Commentary, Opinion

How (not) to leave home

A joke of history: North America is the centre of the modern world, so it can never truly feel international. Inane metaphors––melting pot, mosaic, salad bowl––only distract from the inexorable crush of the market and the English language. Even Quebec’s vaguely nationalist slogan, “//Je me souviens//,” today feels without content, as separatist dreams dissipate into a cultural project with little imagination beyond its own borders.

But in the decrepit cradle of empire, something stirs with life. Europe, hoary and fossilized, its immortal meaning shaped by primordial violence. I return to it like a worm to mulch.

I’m going to Berlin. I’ve been “going to Berlin” for several months now; my semester abroad begins in the middle of McGill’s winter semester. My home, classmates, and partner returned to their routine after the Christmas break, but I could not––I am elsewhere, almost. I pass the time watching German television and practicing the language online. //Babylon Berlin// and //Kleo// are both fun watches set during pivotal moments: The fall of Weimar Germany and the Berlin Wall, respectively. Both are crime thrillers, and I wonder sometimes if this will shape my grasp of the language, breathing wit and intrigue into those harsh words.

In my desire to be anywhere but here, I’ve assiduously avoided the Western hemisphere in my studies at McGill. But my German is still shaky, so I’m enrolled in the Free University of Berlin’s only department offering reliable English courses: The John F. Kennedy School of North American Studies. Of course, “North American Studies” refers to the U.S. of A. Should I be offended that Canada has yet to enter history, or comforted? Here I prepare, I read Karl Marx and listen to The Threepenny Opera. In Berlin, I will study Hemingway and the New Deal at a conspicuous remnant of the Cold War. 

Walter Benjamin wrote: “The past can be seized only as an image which flashes up at the instant when it can be recognized and is never seen again.” The philosopher died later that year fleeing the Gestapo. What to make of these flashes of memory? My mother visited Poland as a young woman. She was warned to never, ever mention the trip to her grandparents. They are gone now, along with most of their generation, and their fear and fury hide in the debris. Am I a disloyal son, seeking rebirth on the graves of my ancestors? But I forget: Berlin is a city of memorials and museums, not of graves. Like any good empire, Germany exported its violence.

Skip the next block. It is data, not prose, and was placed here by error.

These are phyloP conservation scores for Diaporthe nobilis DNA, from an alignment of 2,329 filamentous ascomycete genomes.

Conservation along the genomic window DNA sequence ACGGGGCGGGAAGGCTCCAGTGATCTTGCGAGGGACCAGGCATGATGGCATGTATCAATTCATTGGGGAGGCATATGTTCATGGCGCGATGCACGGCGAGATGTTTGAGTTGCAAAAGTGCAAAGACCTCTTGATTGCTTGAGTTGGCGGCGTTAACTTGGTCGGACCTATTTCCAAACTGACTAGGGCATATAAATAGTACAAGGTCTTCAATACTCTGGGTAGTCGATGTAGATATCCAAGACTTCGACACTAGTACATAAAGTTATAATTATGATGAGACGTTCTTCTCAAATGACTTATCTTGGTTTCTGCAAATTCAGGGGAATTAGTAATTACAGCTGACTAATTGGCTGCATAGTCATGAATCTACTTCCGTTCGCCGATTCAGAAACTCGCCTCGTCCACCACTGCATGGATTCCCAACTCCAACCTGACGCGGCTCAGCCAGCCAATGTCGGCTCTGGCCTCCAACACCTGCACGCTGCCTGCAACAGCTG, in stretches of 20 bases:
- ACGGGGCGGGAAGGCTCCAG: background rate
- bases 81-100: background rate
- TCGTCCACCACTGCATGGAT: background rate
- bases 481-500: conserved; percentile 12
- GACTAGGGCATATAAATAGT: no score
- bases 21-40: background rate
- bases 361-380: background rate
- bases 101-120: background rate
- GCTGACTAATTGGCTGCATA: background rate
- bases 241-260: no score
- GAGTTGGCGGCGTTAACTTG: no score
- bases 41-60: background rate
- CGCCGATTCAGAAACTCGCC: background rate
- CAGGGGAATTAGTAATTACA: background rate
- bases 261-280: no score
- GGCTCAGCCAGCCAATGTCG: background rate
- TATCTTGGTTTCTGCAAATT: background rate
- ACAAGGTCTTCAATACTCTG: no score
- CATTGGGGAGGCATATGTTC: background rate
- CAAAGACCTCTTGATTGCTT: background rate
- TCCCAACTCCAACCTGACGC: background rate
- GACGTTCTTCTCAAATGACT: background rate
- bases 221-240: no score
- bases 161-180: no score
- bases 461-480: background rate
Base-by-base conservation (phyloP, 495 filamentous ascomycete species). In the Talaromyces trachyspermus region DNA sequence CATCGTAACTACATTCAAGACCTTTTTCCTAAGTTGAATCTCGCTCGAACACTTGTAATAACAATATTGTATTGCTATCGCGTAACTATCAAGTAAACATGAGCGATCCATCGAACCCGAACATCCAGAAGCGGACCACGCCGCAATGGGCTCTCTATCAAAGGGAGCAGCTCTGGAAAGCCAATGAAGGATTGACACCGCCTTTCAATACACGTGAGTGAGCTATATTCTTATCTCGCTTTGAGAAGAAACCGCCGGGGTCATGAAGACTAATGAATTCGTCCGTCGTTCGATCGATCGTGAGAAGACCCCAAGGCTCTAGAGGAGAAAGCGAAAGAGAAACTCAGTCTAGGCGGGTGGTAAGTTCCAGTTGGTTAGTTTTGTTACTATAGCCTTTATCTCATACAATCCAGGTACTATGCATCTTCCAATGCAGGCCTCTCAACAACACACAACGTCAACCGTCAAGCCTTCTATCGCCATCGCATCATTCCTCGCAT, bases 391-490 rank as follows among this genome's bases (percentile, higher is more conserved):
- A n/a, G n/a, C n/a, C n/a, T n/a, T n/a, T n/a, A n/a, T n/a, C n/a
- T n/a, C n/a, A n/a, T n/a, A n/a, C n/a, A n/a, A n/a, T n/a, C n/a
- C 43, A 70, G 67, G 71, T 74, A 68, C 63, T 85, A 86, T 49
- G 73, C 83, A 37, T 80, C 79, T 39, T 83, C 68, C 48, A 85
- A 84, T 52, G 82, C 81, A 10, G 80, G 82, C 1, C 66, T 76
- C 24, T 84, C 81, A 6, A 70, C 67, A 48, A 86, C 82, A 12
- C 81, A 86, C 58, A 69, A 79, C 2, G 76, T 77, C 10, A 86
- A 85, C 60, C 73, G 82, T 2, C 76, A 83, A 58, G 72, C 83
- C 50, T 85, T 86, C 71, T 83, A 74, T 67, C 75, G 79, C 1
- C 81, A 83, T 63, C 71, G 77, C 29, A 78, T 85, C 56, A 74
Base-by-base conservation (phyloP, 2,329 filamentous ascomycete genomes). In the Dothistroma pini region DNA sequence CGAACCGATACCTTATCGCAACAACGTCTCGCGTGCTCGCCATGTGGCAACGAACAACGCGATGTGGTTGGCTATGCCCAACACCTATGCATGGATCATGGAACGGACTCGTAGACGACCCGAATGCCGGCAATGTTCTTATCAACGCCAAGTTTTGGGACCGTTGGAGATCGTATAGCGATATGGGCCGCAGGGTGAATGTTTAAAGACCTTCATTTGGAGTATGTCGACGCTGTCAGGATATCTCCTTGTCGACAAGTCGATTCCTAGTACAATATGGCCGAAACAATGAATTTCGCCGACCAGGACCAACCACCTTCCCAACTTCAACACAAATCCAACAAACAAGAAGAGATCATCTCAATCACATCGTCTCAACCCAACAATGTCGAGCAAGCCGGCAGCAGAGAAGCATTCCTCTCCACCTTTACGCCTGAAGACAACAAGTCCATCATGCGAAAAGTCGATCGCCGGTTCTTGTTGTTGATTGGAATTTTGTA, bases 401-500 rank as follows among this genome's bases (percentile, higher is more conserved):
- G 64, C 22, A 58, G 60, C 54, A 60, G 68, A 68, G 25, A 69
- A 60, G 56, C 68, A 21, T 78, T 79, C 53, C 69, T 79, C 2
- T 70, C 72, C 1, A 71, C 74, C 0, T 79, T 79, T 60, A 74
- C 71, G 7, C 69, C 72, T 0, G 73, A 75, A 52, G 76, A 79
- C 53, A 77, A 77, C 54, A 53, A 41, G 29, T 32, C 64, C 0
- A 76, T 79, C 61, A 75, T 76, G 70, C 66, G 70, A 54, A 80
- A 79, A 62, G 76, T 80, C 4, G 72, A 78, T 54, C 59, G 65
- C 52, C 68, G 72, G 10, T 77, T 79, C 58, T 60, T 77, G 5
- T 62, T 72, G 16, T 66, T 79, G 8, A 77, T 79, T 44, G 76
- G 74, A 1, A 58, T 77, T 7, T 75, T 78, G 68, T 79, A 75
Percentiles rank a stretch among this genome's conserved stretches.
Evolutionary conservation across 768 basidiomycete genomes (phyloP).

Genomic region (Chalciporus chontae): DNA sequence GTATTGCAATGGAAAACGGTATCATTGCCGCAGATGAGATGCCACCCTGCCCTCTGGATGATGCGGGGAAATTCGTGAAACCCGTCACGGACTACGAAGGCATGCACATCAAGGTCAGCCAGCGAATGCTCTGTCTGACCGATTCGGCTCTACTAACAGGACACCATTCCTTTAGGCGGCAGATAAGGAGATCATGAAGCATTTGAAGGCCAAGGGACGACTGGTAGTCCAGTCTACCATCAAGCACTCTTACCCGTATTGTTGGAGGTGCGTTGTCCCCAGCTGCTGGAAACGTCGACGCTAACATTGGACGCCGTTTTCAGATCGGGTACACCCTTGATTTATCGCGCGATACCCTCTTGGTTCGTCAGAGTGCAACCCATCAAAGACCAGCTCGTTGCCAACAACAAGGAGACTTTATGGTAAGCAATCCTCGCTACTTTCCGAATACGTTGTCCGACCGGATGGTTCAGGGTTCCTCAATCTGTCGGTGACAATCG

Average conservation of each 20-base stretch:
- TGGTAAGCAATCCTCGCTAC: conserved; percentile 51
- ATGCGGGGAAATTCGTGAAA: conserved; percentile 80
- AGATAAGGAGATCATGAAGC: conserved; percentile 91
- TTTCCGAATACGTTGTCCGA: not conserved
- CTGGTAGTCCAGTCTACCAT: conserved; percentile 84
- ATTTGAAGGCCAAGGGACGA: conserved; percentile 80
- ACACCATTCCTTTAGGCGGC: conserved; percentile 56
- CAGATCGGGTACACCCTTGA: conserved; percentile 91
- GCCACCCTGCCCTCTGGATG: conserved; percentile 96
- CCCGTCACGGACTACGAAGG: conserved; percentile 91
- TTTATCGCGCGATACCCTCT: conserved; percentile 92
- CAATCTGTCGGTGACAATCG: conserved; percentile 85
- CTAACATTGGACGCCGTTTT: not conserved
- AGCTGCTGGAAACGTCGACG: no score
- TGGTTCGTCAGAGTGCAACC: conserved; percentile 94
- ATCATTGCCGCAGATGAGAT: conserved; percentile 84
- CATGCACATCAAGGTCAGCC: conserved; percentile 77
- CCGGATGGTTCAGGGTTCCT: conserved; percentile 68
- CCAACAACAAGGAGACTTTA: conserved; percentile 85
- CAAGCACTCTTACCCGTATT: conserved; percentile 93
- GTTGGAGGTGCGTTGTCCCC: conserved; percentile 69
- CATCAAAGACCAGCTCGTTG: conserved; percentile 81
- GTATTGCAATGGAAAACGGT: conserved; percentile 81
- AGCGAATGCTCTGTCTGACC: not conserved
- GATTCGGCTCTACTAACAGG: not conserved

I leave soon. I am preoccupied with the petty business of preparation, with baggage, clothes, face creams, antidepressants, and the opaque mysticism of McGill’s transfer-credit system. It’s exhausting, of course, but what a miracle of bureaucracy! I travel across the globe and a 20-year-old paper trail follows me, all for the sake of something new. Then I will go through the same steps as I return, and McGill will snatch me back up, richer by 15 credits and half a language.

My partner and I walked through Jeanne Mance in the snow. We had said goodbye before, and have said it many times since, but we did not speak as we walked. Our hoods were up, and the snow swallowed every noise. No cars. No music. The world seemed shapeless and made new. We struggled through it with our heads down and our feet scrabbling for purchase.

A truth hides in the crime thriller: Whatever last episode’s revelation, the mystery only deepens, the cloud of cigarette smoke only grows thicker. No one really gets over anything. There will be no rebirth, no spark of newness buried with the dead, only accretion, only sediment. History collects like dandruff. When the page is saturated with ink, we continue in another colour. I leave Montreal with love and anger packed between my molecules, so I can never really leave Montreal.

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